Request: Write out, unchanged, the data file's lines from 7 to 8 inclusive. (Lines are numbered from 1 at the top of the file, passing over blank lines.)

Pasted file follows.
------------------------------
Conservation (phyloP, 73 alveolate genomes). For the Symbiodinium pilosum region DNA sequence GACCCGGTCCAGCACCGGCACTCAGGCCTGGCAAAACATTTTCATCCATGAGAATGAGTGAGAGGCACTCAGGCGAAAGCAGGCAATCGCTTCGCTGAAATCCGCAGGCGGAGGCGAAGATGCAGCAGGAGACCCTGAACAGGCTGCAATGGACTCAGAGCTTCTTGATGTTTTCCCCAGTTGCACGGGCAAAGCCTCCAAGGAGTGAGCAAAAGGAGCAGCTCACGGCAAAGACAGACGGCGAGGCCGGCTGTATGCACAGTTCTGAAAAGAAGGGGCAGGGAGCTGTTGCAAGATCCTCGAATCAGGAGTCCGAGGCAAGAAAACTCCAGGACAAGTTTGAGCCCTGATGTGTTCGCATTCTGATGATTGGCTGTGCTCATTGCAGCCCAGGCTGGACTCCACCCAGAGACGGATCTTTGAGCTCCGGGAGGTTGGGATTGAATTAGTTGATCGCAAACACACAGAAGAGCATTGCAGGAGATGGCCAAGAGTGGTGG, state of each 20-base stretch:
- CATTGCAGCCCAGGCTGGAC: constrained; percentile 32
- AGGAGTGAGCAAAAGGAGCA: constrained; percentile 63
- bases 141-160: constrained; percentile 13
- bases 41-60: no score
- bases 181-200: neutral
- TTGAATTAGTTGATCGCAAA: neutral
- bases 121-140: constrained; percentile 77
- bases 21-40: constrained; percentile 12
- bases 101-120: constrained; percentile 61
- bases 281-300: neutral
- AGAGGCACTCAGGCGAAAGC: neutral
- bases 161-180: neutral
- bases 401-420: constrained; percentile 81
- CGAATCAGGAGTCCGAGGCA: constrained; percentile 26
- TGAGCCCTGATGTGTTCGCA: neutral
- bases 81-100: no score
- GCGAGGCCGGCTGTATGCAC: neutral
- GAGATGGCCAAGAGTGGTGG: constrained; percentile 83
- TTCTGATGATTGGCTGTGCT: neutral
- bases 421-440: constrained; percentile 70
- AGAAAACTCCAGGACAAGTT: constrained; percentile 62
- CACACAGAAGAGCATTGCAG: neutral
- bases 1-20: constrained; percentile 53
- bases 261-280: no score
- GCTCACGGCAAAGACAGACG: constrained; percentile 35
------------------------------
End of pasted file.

- TTGAATTAGTTGATCGCAAA: neutral
- bases 121-140: constrained; percentile 77